No. Unlike the information on your Colorado Articles of Incorporation, your BOI Report won’t be publicly available. The only groups that will be able to access BOI Report information are US government agencies, law enforcement, and financial institutions (for customer verification purposes).

Yes, there are 23 classes of exemption from the BOI Report. The most common exemptions include:

  • Large operating companies
  • Most financial companies, such as banks and credit unions
  • Investment companies registered with the Securities and Exchange Commission (SEC)
  • Insurance companies registered with a state or federal agency
  • Public utilities companies registered with a state or federal agency
  • Tax-exempt entities

6. Write Corporate Bylaws

Bylaws are the internal rules you set for your business. They put into writing how decisions will be made and who gets to make those decisions. All the major organizational processes and procedures for your corporation will go in your bylaws.

For more on Colorado Corporate Bylaws (including free Colorado Corporate Bylaws templates), see our Colorado Corporate Bylaws resource.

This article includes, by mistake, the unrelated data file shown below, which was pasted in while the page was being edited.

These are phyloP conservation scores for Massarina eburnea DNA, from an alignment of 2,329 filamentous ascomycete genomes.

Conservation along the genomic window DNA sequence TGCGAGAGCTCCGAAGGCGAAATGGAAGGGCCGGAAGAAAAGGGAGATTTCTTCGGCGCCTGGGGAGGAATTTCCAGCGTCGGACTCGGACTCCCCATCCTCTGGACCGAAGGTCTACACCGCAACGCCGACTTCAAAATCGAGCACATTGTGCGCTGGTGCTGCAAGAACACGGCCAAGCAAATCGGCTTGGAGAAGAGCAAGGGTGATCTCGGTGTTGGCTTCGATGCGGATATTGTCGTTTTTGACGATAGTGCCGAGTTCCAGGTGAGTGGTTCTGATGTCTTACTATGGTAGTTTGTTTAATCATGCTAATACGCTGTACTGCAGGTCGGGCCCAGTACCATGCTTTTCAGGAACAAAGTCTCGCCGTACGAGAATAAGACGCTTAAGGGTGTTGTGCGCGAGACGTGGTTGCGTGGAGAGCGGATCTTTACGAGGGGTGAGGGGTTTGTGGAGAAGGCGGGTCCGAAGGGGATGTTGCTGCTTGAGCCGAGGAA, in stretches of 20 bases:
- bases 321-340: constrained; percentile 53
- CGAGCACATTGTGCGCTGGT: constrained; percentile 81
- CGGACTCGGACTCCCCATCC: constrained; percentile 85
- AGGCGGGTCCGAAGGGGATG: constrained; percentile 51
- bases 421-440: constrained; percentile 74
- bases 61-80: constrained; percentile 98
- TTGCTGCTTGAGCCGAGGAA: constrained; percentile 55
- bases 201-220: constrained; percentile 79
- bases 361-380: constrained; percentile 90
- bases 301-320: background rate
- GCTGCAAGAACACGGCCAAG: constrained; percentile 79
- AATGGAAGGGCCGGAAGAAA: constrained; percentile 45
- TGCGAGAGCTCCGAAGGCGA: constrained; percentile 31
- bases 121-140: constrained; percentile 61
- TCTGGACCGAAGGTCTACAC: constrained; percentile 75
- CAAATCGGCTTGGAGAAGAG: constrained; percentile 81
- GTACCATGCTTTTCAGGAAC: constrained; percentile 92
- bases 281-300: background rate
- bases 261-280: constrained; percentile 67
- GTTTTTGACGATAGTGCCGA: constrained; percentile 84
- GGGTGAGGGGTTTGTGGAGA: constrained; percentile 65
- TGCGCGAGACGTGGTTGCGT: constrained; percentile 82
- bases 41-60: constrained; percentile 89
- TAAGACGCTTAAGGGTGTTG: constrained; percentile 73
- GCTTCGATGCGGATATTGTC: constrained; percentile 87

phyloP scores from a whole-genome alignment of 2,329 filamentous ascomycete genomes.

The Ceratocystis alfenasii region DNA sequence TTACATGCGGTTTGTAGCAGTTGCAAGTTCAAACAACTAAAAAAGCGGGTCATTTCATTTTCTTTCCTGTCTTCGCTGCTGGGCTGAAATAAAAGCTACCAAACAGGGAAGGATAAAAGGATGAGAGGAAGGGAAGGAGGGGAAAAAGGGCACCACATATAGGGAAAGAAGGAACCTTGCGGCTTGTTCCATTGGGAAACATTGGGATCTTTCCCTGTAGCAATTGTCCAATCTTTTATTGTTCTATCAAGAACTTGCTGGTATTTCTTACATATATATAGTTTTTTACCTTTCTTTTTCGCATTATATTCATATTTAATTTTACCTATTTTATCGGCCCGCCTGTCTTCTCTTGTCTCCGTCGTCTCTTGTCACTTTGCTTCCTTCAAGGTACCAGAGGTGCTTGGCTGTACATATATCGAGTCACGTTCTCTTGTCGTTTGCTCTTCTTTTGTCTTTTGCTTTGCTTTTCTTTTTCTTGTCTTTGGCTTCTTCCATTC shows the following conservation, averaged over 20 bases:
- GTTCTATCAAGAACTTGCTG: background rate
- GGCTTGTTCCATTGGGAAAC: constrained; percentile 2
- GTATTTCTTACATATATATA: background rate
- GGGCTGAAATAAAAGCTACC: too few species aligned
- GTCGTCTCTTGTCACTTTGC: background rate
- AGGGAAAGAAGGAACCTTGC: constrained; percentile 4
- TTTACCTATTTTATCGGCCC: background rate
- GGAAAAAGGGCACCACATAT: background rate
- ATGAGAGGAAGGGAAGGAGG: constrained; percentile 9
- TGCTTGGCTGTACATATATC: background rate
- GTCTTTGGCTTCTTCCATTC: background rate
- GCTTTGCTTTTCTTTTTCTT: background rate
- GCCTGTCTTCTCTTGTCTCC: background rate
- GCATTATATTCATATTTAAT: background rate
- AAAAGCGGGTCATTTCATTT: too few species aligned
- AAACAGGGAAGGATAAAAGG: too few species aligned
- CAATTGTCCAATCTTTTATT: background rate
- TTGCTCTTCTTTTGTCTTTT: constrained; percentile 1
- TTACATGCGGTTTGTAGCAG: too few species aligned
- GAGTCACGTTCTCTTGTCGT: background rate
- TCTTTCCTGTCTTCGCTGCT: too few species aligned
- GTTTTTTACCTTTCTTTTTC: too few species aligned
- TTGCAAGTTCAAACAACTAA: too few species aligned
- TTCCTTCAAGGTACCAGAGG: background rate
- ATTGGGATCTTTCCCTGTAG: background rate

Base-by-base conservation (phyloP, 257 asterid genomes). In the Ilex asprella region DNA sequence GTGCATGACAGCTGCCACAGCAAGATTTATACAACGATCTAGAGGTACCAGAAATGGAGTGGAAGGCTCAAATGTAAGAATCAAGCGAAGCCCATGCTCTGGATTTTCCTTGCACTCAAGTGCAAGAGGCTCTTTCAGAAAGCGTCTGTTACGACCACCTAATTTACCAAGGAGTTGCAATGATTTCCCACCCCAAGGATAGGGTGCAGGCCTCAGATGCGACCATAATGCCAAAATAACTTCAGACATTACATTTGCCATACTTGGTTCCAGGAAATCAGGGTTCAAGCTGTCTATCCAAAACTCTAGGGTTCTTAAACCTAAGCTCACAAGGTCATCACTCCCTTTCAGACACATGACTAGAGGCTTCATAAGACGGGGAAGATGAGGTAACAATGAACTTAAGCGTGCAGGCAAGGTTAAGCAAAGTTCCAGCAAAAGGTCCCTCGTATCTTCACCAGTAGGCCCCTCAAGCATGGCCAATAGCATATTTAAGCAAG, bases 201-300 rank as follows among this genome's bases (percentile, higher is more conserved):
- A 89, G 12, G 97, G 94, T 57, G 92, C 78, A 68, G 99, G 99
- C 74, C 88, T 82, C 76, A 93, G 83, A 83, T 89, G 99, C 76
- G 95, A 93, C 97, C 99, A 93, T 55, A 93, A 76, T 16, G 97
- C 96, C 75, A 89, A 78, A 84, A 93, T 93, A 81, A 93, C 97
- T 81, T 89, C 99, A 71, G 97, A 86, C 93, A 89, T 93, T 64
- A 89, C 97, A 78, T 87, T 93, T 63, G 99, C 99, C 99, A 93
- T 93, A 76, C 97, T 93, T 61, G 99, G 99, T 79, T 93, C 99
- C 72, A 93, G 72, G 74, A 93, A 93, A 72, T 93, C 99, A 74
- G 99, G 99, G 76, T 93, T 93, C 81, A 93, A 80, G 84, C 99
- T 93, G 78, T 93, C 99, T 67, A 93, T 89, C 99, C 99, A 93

Bylaws are not a legal requirement of Colorado corporations. CO Rev Stat § 7-102-106 states that directors, incorporators, or shareholders may adopt initial bylaws—but the law does not declare that bylaws must be adopted.

However, corporate bylaws are arguably the most important internal document your business can create. Just because the law allows you to disregard them doesn’t mean you should.

Corporate bylaws cover basic policies and procedures for issues such as company finances and management. Bylaws should cover a range of topics, answering key questions like those below:

  • Meetings: When and where will meetings for shareholders and directors be held? How many attendees are required to transact business? What are the procedures for voting or proxy voting? How do you call a special meeting? What actions can be taken without a meeting?

  • Stock: How are stock certificates issued and transferred? How is voting affected by issues such as corporate stock owners or fractional shares?

  • Directors and officers: How many directors must there be? Which officer positions are required? What powers do they have? How do you fill a vacancy or remove a director or officer?